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Summer Research Fellowship Programme of India's Science Academies

Impacts and trials to inhibit the activity of alphasynuclein in Parkinson's disease

Lade Vuha

Pursuing  MSc, Department of Biotechnology, Andhra University, Vishakhapatnam

Dr. Jancy Nixon Abraham

Ramalingaswami Fellow (DBT), Polymer Science and Engineering Division, CSIR-National Chemical Laboratory, Pune 411008

Abstract

Parkinson’s disease is the second most common neurodegenerative disease after Alzheimer’s disease. It’s characterized by α-synuclein inclusions called Lewy bodies and Lewy neurites. Alpha synuclein is a presynaptic neuronal protein that is linked genetically and neuropathologically to Parkinson’s disease. The molecular mechanism through which α-syn abnormally accumulates and contributes to neurodegeneration remains unknown. The most clinical feature of this disease is the death of dopaminergic neurons in the substantia nigra of the midbrain. The different conformations of the protein such as oligomers, protofibrils, and fibrils are associated with the pathogenesis of Parkinson’s disease. Misfolded proteins form large linear aggregates or amyloids that results in fibrillation. In PD these aggregates are mainly due to α-syn, to inhibit/disassemble the activity of α-syn aggregation, we have synthesized tryptophan endcaped pentadecylphenol derivatives as they are small molecule inhibitors. Small molecule inhibitors can be easily diffuse and effect the targets. To check the inhibitory effects of these molecules in-vitro studies are done. CD (circular dichroism) was carried out to check the inhibitory effect of the synthesized compounds. Further in-vivo studies will be carried out to study the effect of this compounds on inhibition/disassembly of the aggregates in cellular model by using SH SY5Y cell line.

Keywords: fibrillation, inhibitors, aggregation, neurotransmission, lewy bodies

Abbreviations

AbbreviationsFull form
  α-synAlphasynuclein 
 CDCircular Dichroism 
 DNADeoxyribonucleic acid 
 DADopamine 
 FBSFetal bovine serum 
 G Gravitation
 HBSSHanks balanced salt solution 
 KDKilo Dalton 
 LB Lewy body
 LB-broth Luria Bertani broth
 L-CPL Left- circular polarised light
 MMolar 
 µlMicrolitre 
 mlMillilitre 
 nmNanometer 
NFTs  Neurofibrillary Tangles
 PfaParaformaldehyde 
PDParkinson’s disease 
 PBSPhosphate-buffered saline 
R-CPLRight-circular polarised light 
Rpm Rotations per minute 
 SDS Sodium dodecyl sulphate
 PAGEPolyacrylamide gel electrophoresis 
TEM Transmission electron microscope

INTRODUCTION

Parkinson’s disease is a common progressive neurodegenerative condition, second in frequency to Alzheimer disease associated with dementia and show negative impact on quality of life. It belongs to a group of conditions called movement disorders. It is both chronic, meaning it persists over a long period of time, and progressive, meaning its symptoms grows worse over time. As it is a neurodegenerative disorder, nerve cells (neurons) in brain become impaired or die. Patients or victims may begin to notice problems with movement, tremor, stiffness in the limbs, or impaired balance. Not everyone with one or more of these symptoms has PD, as the symptoms appear in other diseases as well.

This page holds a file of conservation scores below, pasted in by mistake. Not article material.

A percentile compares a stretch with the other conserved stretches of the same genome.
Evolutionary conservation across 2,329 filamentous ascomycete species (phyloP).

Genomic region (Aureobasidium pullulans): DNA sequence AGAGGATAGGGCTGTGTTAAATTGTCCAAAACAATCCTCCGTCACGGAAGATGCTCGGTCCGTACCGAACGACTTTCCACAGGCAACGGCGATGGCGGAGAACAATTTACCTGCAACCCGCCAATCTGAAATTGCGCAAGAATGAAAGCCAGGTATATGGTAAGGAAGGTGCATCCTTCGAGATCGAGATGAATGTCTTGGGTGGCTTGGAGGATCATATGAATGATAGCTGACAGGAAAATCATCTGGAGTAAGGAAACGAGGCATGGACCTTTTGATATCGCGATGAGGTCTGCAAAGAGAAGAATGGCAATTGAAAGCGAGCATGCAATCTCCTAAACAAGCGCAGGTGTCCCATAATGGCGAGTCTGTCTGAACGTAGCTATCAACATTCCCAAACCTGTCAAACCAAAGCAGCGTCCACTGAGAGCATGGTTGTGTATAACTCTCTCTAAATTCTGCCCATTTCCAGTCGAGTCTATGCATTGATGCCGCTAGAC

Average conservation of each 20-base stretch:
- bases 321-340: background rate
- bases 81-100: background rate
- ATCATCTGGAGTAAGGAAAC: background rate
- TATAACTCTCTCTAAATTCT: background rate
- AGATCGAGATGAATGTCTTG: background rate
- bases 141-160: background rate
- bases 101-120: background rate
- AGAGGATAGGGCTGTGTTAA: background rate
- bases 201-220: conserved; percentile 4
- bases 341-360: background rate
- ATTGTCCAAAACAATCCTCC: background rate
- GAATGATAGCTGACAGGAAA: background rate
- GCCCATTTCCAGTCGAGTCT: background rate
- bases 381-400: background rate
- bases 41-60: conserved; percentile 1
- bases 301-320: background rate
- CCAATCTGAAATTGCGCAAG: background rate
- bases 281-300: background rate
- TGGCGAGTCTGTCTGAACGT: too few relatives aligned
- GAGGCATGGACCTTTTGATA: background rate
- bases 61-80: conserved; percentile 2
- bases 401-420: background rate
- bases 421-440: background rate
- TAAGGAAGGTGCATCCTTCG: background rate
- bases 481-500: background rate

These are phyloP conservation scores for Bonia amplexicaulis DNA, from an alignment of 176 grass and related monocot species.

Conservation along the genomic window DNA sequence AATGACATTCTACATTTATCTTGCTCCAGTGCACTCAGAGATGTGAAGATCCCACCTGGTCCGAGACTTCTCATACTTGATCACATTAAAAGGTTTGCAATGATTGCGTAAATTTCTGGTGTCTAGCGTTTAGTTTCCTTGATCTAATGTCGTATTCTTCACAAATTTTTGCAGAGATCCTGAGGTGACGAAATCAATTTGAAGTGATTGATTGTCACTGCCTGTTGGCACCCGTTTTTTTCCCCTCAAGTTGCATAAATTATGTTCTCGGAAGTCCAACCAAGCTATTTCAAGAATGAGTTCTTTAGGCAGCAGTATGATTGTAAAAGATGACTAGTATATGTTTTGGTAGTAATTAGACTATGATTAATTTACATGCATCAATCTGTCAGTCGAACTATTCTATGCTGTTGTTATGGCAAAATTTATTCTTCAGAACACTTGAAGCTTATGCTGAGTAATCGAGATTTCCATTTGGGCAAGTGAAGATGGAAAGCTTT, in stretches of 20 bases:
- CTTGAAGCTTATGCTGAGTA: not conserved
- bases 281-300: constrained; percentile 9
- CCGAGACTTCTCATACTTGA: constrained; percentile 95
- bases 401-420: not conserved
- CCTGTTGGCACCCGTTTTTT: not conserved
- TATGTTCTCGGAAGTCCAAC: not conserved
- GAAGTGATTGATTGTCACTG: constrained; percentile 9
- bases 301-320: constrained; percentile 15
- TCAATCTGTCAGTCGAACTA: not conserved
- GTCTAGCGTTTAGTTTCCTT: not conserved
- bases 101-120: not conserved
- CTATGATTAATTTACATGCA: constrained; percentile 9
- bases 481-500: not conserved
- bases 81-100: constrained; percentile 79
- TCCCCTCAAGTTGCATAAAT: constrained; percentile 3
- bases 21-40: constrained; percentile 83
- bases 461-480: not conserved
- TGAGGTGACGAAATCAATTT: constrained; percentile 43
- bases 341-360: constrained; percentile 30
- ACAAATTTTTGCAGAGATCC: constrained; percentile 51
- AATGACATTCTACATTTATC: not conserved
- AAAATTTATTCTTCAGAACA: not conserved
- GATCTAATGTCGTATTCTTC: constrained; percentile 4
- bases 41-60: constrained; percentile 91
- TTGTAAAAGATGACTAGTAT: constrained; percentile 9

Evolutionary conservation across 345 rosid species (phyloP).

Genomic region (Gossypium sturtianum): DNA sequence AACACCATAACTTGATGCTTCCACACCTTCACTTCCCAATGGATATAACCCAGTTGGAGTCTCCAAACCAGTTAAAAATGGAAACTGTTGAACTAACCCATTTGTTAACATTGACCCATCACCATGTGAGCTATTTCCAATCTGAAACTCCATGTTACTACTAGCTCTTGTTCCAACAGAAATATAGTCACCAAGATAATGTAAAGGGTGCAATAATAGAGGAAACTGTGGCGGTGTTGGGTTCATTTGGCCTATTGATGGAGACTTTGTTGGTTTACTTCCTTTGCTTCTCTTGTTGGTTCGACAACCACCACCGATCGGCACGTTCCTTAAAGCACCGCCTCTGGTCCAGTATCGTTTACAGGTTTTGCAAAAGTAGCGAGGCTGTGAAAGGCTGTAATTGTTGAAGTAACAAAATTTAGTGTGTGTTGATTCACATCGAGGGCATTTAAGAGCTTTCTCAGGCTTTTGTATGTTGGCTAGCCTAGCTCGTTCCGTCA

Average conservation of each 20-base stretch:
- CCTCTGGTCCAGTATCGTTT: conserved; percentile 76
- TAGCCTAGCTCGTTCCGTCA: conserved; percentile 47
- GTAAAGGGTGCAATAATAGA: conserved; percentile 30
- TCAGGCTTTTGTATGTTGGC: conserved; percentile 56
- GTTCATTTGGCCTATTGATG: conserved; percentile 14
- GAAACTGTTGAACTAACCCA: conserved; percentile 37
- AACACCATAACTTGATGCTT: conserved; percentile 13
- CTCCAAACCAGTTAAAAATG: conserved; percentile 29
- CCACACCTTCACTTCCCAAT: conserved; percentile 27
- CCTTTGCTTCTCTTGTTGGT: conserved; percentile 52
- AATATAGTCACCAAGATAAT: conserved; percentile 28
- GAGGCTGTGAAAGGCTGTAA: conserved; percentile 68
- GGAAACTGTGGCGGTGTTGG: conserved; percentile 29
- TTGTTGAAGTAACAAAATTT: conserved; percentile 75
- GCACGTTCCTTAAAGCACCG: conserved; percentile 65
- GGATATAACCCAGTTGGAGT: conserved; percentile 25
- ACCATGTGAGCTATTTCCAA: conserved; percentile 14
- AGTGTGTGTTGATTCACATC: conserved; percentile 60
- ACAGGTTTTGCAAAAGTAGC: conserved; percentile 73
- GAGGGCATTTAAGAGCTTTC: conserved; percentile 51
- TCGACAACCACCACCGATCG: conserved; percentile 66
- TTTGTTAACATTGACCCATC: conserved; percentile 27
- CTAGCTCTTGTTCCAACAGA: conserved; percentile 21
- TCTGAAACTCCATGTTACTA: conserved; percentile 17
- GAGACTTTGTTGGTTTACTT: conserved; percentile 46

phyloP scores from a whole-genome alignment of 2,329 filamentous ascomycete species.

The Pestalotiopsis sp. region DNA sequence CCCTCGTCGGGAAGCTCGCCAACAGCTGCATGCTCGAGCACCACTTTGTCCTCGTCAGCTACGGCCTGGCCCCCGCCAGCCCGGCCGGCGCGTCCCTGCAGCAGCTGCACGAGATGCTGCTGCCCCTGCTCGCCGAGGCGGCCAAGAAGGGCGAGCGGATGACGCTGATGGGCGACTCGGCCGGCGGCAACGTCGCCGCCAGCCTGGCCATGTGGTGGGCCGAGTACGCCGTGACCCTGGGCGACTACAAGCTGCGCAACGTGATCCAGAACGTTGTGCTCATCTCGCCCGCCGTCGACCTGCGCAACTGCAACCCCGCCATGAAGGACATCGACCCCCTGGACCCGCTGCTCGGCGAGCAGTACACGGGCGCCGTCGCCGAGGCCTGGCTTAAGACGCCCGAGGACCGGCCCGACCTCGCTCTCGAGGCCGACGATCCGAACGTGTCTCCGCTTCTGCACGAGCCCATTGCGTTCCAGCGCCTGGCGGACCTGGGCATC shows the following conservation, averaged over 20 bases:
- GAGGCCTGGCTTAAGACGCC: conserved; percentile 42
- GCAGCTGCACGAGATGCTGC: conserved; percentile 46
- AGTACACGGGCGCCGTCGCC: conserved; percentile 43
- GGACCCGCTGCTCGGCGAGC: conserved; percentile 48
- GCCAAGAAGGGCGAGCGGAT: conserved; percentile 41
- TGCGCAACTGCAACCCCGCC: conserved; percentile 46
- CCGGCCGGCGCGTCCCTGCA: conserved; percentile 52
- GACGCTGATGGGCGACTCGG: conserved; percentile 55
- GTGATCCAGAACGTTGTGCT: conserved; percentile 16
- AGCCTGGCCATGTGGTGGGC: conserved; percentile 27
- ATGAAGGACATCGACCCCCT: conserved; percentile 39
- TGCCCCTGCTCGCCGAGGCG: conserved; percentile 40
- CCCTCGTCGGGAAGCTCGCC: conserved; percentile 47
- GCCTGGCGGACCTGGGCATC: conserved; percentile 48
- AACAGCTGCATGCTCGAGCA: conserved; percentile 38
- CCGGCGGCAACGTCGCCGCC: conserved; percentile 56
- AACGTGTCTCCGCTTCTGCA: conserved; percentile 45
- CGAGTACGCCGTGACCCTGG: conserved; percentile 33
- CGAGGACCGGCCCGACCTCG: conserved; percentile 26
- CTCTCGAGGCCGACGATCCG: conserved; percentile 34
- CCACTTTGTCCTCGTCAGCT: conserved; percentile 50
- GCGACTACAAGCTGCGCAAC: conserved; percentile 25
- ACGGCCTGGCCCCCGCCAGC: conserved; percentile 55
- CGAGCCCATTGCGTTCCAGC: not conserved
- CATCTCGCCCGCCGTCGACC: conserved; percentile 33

Neurons of the substantia nigra communicate with neurons of the basal ganglia by liberating the neurotransmitter dopamine (DA). This interaction at the biochemical level is responsible for the fine tuning of organism’s movements. In Parkinson’s disease, neurons of the, substantia nigra progressively degenerate as a result; the amount of dopamine available for neurotransmission is lowered. So, it results in the biochemical imbalance with typical clinical symptoms that include resting tremor, rigidity, bradykinesia, i.e., a gradual slowness of spontaneous movement, and loss of postural reflexes or, in other words, poor balance and motor coordination. 

The incidence of PD increases with advancing age[12]. Onset pf parkinsonian symptoms before the age of 40 years is known as Early-onset Parkinson’s disease. It constitutes about 3-5% cases of PD. Baldereschi M et al., in 2000 observed that, It is twice common in men than women[13]. A protective effect was seen on female sex hormone. The presence of gender-associated genetic mechanisms in exposure to environmental risk factors might explain this male predominance[14]. India, recorded 70 out of 100,000 is one of the world’s lowest incidence of PD. The Parsi community in Mumbai has highest incidences of PD in world about 328 out of 100,000. There is an estimate that, half million people are affected with PD and related disorders in the United States. 

The appropriate cause of PD is unknown. There has been a lot of research into it, but so far, Scientists aren’t sure of the exact cause of PD. In addition to thee, Lewy bodies are linked neuropathologically to PD. Genetic mutations and Environmental factors contribute largely to PD. Both the causes involve the role of α-syn. Certain chemicals used in farming, such as insecticides and herbicides. Some metals and chemicals used in factories, such as manganese, lead, and trichloroethane are found to involve in causing PD. 

About 5-10% of people have PD because of mutation in one of several specific genes. Harbouring the gene may not harm the individual but susceptibility factors put the individual in risk. The risk factors even depend on the age of onset, severity and progression. At least 17 autosomal dominant and autosomal recessive gene mutations have been implicated in development of PD, including SNCA, LRRK2/PARK8, GBA, PRKN, PINK1, DJ1/PARK7, VPS35, EIF4G1, DNAJC13, CHCHD2 and UCHL1.[17] Having a close relative with PD also increases the chances of developing PD.